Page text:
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Clarification sought on transmitter

An article by Bob Horrocks, Secretary of the North Mymms Green Belt Society, responding to concerns about the Brookmans Park Transmitter aired on this site.

First of all I am a layman so all I can do is apply what I loosely call common sense. Secondly, it is important to avoid confusion between three types of transmissions.

1: The mobile phones, from the aspects of the thing next to your ear which could be the means of radiation entering into your brain, and the antennas which are transmitting signals in all directions. There are no mobile phone antennas or dishes at the BBC site.

2: The BBC radio station transmissions which go out in all directions, and have done so since the late 1920's causing radio programmes to be picked up on domestic wiring, car radios when close to the site etc.

3: Signals to and from the satellite dishes at Brookmans Park. Signals from the satellites to the dishes should cause any problem to local people, animals, or electronics unless the satellite is sending the signal on a fairly narrow beam towards where the dishes are located.

It might be argued that an area, or unknown diameter around the dish, is in the path of the signal and might be affected by it. I do not know why some dishes have a bigger diameter than others except that the bigger dishes may be needed because the satellite is further away, or is sending a weaker signal.

Signals from the dishes are sent on narrow beams to the satellite, in order to conserve power lost if the signal went everywhere. If a house or tree got in the way it would most likely distort the signal.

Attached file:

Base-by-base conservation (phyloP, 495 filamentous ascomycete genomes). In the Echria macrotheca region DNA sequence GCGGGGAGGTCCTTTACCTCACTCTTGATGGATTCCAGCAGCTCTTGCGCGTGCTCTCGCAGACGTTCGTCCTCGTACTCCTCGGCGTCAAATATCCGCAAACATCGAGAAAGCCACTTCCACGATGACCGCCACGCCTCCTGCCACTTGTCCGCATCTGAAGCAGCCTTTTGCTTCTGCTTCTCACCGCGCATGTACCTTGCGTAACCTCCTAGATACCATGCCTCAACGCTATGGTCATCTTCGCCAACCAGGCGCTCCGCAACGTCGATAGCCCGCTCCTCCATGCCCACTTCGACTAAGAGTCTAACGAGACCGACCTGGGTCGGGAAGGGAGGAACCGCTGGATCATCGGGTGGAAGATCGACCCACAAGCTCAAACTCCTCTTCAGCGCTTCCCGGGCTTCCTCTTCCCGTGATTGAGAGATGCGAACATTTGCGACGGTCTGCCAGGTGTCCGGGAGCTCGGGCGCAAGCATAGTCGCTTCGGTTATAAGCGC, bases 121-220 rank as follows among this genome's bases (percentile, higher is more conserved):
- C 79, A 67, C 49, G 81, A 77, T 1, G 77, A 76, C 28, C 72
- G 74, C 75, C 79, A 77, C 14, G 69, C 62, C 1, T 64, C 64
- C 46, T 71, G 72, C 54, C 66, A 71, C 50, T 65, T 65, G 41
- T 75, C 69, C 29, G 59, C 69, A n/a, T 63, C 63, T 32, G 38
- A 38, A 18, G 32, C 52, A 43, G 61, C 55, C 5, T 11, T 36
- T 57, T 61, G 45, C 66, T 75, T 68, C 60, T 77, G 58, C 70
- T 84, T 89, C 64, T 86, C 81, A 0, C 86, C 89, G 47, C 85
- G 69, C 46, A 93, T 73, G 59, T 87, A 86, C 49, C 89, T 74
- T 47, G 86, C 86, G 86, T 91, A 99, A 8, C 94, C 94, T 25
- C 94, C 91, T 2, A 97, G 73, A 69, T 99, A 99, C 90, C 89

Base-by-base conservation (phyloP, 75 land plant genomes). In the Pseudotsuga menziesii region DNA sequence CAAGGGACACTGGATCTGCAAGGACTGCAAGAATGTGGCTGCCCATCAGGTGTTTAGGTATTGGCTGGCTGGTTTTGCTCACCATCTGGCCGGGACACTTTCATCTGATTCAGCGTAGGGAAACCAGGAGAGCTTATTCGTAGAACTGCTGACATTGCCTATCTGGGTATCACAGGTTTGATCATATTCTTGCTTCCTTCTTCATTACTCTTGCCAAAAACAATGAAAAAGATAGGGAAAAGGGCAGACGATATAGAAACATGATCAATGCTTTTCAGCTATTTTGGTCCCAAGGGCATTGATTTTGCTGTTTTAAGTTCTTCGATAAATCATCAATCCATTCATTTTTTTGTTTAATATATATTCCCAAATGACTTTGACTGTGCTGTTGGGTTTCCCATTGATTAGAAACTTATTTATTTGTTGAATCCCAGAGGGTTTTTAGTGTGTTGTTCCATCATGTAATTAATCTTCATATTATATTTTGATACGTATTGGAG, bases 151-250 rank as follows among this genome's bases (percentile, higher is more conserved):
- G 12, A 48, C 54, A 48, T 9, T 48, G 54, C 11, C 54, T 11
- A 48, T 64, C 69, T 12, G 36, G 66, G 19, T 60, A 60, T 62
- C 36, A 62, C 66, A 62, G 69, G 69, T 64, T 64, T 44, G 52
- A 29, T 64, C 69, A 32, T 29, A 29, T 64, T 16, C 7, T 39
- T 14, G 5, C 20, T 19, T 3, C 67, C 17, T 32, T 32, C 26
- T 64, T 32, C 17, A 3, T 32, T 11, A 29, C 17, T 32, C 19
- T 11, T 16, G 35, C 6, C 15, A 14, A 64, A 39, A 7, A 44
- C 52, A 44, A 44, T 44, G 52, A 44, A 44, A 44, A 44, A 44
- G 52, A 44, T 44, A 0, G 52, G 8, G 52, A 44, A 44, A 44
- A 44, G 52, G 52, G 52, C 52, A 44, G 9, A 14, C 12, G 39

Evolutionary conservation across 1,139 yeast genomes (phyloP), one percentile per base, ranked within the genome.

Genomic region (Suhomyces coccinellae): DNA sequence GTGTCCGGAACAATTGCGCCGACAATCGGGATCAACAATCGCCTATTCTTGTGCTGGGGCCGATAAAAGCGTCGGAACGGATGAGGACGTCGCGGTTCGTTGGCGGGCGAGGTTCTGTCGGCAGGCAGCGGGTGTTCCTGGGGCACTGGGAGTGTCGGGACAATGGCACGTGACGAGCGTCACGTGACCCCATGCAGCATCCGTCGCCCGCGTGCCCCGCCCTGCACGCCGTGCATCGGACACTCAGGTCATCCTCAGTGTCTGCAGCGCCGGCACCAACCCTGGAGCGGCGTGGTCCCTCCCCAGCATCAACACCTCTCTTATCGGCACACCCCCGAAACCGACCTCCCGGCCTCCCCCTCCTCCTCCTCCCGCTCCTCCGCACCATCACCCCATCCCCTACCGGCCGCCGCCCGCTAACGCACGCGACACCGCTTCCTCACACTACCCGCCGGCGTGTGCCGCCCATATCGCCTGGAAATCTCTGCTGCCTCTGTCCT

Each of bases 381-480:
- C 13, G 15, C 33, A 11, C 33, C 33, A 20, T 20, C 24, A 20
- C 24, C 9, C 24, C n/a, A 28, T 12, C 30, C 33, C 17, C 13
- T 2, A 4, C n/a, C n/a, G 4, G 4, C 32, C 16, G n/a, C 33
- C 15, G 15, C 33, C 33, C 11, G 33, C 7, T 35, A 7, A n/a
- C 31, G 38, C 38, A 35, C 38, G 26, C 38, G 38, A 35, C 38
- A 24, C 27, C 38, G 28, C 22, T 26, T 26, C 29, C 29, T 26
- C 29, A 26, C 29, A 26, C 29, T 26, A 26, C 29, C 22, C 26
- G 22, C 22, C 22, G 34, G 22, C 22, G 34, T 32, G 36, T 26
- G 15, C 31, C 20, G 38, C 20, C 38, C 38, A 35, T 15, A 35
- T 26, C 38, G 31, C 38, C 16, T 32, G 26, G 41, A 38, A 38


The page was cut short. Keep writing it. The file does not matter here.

So, even though the dishes are at a very shallow angle and appear close to houses in Kentish Lane, my logic says that the signal should not actually be hitting the houses. I do not think the dishes ever point towards any other houses except some in Kentish Lane, but correct me if wrong.

Following our Committee meeting on Monday January 8, as Secretary to the Green Belt Society, I wrote to Castle Communications - the satellite dish operator - to see if they would be willing to expand on the 'letter of comfort' sent to Welwyn Hatfield Council in 2000.

The letter can also be read on our North Mymms Green Belt website on the 'actions 2000' page.

Bob Horrocks, Secretary North Mymms Green Belt Society.

January 19, 2001

Recent News
New satellite dishes pose no risk - August 14, 2000
Four new satellite dishes planned - July 23, 2000
Radio interference getting louder - March 13, 2000

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